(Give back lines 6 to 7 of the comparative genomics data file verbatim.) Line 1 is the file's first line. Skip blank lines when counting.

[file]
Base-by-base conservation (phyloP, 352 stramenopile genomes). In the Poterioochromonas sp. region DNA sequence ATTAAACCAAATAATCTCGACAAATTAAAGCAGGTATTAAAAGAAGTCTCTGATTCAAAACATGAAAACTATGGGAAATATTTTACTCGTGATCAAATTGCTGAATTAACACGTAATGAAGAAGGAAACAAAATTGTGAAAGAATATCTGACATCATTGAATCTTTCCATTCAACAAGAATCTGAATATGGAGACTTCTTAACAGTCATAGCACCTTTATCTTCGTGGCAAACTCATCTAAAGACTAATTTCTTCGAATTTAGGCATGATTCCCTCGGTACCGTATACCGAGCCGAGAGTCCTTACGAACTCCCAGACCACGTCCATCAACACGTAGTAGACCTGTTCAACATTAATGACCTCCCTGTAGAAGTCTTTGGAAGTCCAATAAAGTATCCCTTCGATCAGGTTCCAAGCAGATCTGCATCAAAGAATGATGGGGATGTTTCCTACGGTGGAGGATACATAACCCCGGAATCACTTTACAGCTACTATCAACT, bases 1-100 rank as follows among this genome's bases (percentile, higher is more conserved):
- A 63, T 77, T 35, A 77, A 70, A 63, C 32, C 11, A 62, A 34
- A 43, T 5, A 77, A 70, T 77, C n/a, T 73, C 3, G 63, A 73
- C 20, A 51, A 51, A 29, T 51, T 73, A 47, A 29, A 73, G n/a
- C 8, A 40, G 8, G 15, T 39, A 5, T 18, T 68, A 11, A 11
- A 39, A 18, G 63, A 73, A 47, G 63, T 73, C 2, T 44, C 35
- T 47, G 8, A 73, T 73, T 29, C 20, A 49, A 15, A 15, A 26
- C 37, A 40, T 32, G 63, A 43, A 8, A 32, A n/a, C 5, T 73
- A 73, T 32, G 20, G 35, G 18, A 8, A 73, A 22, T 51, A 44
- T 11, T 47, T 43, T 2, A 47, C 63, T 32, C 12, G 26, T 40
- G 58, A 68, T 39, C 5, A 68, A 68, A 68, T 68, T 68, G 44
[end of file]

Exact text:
- A 39, A 18, G 63, A 73, A 47, G 63, T 73, C 2, T 44, C 35
- T 47, G 8, A 73, T 73, T 29, C 20, A 49, A 15, A 15, A 26